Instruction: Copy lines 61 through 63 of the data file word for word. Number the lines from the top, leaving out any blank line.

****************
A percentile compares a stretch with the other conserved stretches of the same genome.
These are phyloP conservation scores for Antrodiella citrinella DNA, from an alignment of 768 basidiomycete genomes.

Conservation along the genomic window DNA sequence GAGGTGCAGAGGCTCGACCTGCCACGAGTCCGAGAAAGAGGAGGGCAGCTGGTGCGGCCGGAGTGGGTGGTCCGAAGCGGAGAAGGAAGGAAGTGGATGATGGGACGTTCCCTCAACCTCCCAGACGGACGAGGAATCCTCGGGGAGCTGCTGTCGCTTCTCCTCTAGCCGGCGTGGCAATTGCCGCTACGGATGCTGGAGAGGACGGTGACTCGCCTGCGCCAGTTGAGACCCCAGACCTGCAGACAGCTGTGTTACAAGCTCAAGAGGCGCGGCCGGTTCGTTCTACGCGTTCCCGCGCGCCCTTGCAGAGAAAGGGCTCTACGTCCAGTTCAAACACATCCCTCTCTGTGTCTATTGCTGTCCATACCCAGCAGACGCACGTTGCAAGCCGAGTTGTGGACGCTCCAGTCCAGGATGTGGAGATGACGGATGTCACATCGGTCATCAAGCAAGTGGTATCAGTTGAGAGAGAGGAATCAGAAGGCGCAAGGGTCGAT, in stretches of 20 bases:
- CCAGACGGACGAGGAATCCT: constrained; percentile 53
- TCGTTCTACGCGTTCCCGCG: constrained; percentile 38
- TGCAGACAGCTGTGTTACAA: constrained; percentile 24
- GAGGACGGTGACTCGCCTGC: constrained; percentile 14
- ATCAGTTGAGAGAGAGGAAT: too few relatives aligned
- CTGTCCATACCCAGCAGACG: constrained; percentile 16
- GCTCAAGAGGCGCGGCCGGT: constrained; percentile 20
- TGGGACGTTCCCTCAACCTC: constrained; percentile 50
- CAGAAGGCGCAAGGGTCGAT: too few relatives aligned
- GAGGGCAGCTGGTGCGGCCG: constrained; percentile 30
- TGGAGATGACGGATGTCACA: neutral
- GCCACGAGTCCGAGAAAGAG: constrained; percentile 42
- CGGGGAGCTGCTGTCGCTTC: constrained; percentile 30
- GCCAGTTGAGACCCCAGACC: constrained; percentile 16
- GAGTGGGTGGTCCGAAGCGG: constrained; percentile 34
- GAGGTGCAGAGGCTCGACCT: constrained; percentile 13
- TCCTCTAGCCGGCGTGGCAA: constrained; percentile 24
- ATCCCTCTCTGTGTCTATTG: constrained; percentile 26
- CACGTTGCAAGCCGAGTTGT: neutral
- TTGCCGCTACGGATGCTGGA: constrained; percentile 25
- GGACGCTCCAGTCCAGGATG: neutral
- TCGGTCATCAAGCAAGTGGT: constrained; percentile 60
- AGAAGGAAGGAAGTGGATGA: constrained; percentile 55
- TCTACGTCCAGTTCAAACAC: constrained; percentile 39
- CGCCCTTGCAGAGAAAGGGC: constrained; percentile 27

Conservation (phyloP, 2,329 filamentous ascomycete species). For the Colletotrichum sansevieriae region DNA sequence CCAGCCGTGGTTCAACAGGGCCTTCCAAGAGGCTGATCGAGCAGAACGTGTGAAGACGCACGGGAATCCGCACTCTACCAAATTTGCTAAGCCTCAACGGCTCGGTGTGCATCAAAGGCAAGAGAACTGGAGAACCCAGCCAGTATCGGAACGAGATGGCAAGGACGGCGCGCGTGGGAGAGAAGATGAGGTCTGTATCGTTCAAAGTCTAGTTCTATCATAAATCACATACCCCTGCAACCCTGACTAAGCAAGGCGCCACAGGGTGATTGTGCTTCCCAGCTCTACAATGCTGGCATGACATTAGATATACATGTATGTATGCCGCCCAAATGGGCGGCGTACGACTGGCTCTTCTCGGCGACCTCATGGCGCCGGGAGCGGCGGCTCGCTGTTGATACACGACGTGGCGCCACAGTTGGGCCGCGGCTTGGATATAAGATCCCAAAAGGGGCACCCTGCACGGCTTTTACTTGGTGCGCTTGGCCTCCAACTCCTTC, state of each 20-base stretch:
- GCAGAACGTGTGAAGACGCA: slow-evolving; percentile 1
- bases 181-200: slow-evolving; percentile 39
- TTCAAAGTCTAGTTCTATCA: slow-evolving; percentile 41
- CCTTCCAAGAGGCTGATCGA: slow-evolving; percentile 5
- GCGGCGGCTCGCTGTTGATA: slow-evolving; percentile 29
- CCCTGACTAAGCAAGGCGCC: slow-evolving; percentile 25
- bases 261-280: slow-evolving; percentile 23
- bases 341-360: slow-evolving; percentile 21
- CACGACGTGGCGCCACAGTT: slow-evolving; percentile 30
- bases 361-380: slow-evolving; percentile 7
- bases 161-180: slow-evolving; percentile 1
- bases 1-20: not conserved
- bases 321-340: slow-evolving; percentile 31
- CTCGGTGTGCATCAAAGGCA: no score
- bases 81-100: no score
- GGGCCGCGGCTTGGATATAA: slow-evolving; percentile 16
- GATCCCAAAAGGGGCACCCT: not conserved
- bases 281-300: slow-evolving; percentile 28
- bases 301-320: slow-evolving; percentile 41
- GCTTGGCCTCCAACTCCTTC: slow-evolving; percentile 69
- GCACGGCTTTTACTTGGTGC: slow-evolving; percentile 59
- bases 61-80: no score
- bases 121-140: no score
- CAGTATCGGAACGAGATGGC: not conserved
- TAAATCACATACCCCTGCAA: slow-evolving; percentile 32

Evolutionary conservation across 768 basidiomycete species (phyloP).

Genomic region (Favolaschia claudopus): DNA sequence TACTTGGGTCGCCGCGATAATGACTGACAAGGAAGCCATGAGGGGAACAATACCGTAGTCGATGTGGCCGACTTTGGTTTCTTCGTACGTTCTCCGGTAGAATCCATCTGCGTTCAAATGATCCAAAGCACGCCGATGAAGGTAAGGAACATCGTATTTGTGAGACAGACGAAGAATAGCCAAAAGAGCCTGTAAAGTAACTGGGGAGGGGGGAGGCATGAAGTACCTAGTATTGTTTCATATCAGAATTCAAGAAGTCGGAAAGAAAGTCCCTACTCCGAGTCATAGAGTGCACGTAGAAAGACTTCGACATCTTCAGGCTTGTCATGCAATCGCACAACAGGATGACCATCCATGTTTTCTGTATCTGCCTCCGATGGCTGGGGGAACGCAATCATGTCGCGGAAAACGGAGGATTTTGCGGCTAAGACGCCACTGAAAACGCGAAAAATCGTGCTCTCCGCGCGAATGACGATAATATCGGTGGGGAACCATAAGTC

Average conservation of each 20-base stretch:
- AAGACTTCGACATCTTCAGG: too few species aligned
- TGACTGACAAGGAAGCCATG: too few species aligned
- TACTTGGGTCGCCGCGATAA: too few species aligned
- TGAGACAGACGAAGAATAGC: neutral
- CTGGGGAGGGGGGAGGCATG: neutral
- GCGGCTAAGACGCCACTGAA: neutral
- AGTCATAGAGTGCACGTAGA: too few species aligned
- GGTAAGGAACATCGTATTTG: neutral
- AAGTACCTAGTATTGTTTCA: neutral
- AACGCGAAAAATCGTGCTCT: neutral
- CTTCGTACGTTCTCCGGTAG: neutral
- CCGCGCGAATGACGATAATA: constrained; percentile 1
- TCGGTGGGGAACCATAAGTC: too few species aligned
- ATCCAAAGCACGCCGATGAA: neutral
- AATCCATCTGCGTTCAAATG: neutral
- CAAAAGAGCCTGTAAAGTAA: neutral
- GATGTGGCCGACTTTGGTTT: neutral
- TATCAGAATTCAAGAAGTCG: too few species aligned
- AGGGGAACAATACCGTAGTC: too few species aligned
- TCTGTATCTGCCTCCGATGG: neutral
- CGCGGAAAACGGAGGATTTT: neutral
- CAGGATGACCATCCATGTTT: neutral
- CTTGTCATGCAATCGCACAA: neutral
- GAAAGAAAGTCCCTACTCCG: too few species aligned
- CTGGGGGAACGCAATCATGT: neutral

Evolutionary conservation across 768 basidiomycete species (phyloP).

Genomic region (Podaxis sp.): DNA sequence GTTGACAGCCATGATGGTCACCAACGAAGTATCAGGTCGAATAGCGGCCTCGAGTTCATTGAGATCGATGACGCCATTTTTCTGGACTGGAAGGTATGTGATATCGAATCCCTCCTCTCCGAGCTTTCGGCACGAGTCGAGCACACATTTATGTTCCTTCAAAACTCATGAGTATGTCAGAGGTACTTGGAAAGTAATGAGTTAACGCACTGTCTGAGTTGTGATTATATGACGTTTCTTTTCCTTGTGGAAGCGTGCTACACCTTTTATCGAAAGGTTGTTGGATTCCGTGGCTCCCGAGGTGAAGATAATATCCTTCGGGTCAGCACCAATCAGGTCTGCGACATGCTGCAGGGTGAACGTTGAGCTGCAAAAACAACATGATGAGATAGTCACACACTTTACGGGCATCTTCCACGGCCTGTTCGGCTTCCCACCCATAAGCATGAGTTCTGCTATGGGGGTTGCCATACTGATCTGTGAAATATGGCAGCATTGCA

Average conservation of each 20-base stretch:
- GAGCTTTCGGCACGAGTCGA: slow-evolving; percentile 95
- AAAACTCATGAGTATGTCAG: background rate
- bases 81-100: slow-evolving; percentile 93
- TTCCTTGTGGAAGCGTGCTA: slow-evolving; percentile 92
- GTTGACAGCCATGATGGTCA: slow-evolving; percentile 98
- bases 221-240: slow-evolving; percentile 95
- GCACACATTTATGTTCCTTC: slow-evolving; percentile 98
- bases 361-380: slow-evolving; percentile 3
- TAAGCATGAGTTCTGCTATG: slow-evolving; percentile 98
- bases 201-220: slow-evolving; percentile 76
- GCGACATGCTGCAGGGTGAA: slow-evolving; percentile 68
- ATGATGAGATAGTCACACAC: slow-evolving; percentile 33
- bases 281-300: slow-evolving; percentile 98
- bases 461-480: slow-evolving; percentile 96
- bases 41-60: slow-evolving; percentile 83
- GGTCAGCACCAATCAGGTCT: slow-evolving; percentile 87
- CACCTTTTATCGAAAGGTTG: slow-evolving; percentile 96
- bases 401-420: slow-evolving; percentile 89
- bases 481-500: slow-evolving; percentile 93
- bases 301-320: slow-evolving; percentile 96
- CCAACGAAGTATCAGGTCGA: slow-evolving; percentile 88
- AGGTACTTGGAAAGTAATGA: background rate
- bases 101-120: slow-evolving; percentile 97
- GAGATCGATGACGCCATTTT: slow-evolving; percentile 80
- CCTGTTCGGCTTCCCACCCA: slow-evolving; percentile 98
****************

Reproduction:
- TGAGACAGACGAAGAATAGC: neutral
- CTGGGGAGGGGGGAGGCATG: neutral
- GCGGCTAAGACGCCACTGAA: neutral